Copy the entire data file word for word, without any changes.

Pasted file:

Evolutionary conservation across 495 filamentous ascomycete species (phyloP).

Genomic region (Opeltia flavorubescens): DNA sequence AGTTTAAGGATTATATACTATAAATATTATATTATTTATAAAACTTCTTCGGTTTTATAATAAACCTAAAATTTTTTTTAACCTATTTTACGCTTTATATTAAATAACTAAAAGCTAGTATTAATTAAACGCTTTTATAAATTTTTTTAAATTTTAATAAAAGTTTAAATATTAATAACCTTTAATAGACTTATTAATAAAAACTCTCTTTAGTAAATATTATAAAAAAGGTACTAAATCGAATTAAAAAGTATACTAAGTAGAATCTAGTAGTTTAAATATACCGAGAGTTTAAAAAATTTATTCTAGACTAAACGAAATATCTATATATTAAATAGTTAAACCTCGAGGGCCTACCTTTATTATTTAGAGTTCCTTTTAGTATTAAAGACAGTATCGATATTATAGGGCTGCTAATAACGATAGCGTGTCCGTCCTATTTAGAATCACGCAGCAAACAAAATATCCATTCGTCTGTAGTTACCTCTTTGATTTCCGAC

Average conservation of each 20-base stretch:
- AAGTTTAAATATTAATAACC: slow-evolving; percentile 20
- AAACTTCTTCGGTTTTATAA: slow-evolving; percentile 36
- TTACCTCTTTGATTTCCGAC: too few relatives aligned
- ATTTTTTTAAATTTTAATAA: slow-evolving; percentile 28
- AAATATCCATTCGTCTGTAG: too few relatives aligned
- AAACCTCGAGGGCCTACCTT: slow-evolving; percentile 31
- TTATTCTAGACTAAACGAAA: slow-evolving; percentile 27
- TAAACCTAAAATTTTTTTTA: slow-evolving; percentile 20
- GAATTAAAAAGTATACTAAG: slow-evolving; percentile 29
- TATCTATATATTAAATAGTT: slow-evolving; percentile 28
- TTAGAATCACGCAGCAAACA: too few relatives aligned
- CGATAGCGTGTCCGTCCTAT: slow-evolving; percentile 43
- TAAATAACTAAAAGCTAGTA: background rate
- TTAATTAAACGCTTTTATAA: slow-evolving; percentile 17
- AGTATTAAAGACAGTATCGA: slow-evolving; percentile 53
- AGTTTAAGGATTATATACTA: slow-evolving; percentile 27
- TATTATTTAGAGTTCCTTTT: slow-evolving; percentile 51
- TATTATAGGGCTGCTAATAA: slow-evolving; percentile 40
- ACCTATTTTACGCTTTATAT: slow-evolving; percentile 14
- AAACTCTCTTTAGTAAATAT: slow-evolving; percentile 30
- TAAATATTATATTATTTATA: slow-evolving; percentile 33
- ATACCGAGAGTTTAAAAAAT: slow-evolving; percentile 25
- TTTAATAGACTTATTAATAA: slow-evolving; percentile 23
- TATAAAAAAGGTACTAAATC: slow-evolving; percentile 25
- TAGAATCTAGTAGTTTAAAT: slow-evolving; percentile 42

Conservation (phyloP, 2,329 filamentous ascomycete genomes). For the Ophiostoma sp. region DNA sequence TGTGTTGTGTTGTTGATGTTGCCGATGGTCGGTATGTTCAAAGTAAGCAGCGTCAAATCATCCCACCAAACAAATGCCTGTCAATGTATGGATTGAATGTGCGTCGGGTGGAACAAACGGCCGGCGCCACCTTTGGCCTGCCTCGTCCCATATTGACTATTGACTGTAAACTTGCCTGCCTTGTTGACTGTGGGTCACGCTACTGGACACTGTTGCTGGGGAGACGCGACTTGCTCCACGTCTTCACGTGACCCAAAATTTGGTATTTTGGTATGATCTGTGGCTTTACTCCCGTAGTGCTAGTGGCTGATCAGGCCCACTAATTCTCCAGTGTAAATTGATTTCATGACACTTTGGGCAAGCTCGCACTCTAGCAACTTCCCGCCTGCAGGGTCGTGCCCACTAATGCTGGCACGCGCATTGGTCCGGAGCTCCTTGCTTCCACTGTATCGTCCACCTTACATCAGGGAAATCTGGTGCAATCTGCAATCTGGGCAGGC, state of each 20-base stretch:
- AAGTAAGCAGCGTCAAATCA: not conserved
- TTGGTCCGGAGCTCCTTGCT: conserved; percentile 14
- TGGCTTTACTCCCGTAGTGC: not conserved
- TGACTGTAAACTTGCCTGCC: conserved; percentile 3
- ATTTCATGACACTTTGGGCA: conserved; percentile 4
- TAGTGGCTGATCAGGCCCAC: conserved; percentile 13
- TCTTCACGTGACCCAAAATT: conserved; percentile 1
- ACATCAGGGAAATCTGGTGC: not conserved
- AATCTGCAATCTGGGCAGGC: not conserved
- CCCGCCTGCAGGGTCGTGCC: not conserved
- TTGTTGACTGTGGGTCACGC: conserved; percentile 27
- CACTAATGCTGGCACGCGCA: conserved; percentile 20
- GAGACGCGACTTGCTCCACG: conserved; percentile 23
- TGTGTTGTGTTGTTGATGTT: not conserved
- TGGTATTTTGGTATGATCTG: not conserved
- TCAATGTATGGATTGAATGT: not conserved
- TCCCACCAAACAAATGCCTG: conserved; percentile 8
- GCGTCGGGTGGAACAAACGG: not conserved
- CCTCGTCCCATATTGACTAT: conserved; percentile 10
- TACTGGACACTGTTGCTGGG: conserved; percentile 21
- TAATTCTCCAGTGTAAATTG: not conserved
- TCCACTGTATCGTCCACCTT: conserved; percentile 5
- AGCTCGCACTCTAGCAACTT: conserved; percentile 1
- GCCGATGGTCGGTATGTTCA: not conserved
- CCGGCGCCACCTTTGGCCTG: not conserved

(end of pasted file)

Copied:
Evolutionary conservation across 495 filamentous ascomycete species (phyloP).

Genomic region (Opeltia flavorubescens): DNA sequence AGTTTAAGGATTATATACTATAAATATTATATTATTTATAAAACTTCTTCGGTTTTATAATAAACCTAAAATTTTTTTTAACCTATTTTACGCTTTATATTAAATAACTAAAAGCTAGTATTAATTAAACGCTTTTATAAATTTTTTTAAATTTTAATAAAAGTTTAAATATTAATAACCTTTAATAGACTTATTAATAAAAACTCTCTTTAGTAAATATTATAAAAAAGGTACTAAATCGAATTAAAAAGTATACTAAGTAGAATCTAGTAGTTTAAATATACCGAGAGTTTAAAAAATTTATTCTAGACTAAACGAAATATCTATATATTAAATAGTTAAACCTCGAGGGCCTACCTTTATTATTTAGAGTTCCTTTTAGTATTAAAGACAGTATCGATATTATAGGGCTGCTAATAACGATAGCGTGTCCGTCCTATTTAGAATCACGCAGCAAACAAAATATCCATTCGTCTGTAGTTACCTCTTTGATTTCCGAC

Average conservation of each 20-base stretch:
- AAGTTTAAATATTAATAACC: slow-evolving; percentile 20
- AAACTTCTTCGGTTTTATAA: slow-evolving; percentile 36
- TTACCTCTTTGATTTCCGAC: too few relatives aligned
- ATTTTTTTAAATTTTAATAA: slow-evolving; percentile 28
- AAATATCCATTCGTCTGTAG: too few relatives aligned
- AAACCTCGAGGGCCTACCTT: slow-evolving; percentile 31
- TTATTCTAGACTAAACGAAA: slow-evolving; percentile 27
- TAAACCTAAAATTTTTTTTA: slow-evolving; percentile 20
- GAATTAAAAAGTATACTAAG: slow-evolving; percentile 29
- TATCTATATATTAAATAGTT: slow-evolving; percentile 28
- TTAGAATCACGCAGCAAACA: too few relatives aligned
- CGATAGCGTGTCCGTCCTAT: slow-evolving; percentile 43
- TAAATAACTAAAAGCTAGTA: background rate
- TTAATTAAACGCTTTTATAA: slow-evolving; percentile 17
- AGTATTAAAGACAGTATCGA: slow-evolving; percentile 53
- AGTTTAAGGATTATATACTA: slow-evolving; percentile 27
- TATTATTTAGAGTTCCTTTT: slow-evolving; percentile 51
- TATTATAGGGCTGCTAATAA: slow-evolving; percentile 40
- ACCTATTTTACGCTTTATAT: slow-evolving; percentile 14
- AAACTCTCTTTAGTAAATAT: slow-evolving; percentile 30
- TAAATATTATATTATTTATA: slow-evolving; percentile 33
- ATACCGAGAGTTTAAAAAAT: slow-evolving; percentile 25
- TTTAATAGACTTATTAATAA: slow-evolving; percentile 23
- TATAAAAAAGGTACTAAATC: slow-evolving; percentile 25
- TAGAATCTAGTAGTTTAAAT: slow-evolving; percentile 42

Conservation (phyloP, 2,329 filamentous ascomycete genomes). For the Ophiostoma sp. region DNA sequence TGTGTTGTGTTGTTGATGTTGCCGATGGTCGGTATGTTCAAAGTAAGCAGCGTCAAATCATCCCACCAAACAAATGCCTGTCAATGTATGGATTGAATGTGCGTCGGGTGGAACAAACGGCCGGCGCCACCTTTGGCCTGCCTCGTCCCATATTGACTATTGACTGTAAACTTGCCTGCCTTGTTGACTGTGGGTCACGCTACTGGACACTGTTGCTGGGGAGACGCGACTTGCTCCACGTCTTCACGTGACCCAAAATTTGGTATTTTGGTATGATCTGTGGCTTTACTCCCGTAGTGCTAGTGGCTGATCAGGCCCACTAATTCTCCAGTGTAAATTGATTTCATGACACTTTGGGCAAGCTCGCACTCTAGCAACTTCCCGCCTGCAGGGTCGTGCCCACTAATGCTGGCACGCGCATTGGTCCGGAGCTCCTTGCTTCCACTGTATCGTCCACCTTACATCAGGGAAATCTGGTGCAATCTGCAATCTGGGCAGGC, state of each 20-base stretch:
- AAGTAAGCAGCGTCAAATCA: not conserved
- TTGGTCCGGAGCTCCTTGCT: conserved; percentile 14
- TGGCTTTACTCCCGTAGTGC: not conserved
- TGACTGTAAACTTGCCTGCC: conserved; percentile 3
- ATTTCATGACACTTTGGGCA: conserved; percentile 4
- TAGTGGCTGATCAGGCCCAC: conserved; percentile 13
- TCTTCACGTGACCCAAAATT: conserved; percentile 1
- ACATCAGGGAAATCTGGTGC: not conserved
- AATCTGCAATCTGGGCAGGC: not conserved
- CCCGCCTGCAGGGTCGTGCC: not conserved
- TTGTTGACTGTGGGTCACGC: conserved; percentile 27
- CACTAATGCTGGCACGCGCA: conserved; percentile 20
- GAGACGCGACTTGCTCCACG: conserved; percentile 23
- TGTGTTGTGTTGTTGATGTT: not conserved
- TGGTATTTTGGTATGATCTG: not conserved
- TCAATGTATGGATTGAATGT: not conserved
- TCCCACCAAACAAATGCCTG: conserved; percentile 8
- GCGTCGGGTGGAACAAACGG: not conserved
- CCTCGTCCCATATTGACTAT: conserved; percentile 10
- TACTGGACACTGTTGCTGGG: conserved; percentile 21
- TAATTCTCCAGTGTAAATTG: not conserved
- TCCACTGTATCGTCCACCTT: conserved; percentile 5
- AGCTCGCACTCTAGCAACTT: conserved; percentile 1
- GCCGATGGTCGGTATGTTCA: not conserved
- CCGGCGCCACCTTTGGCCTG: not conserved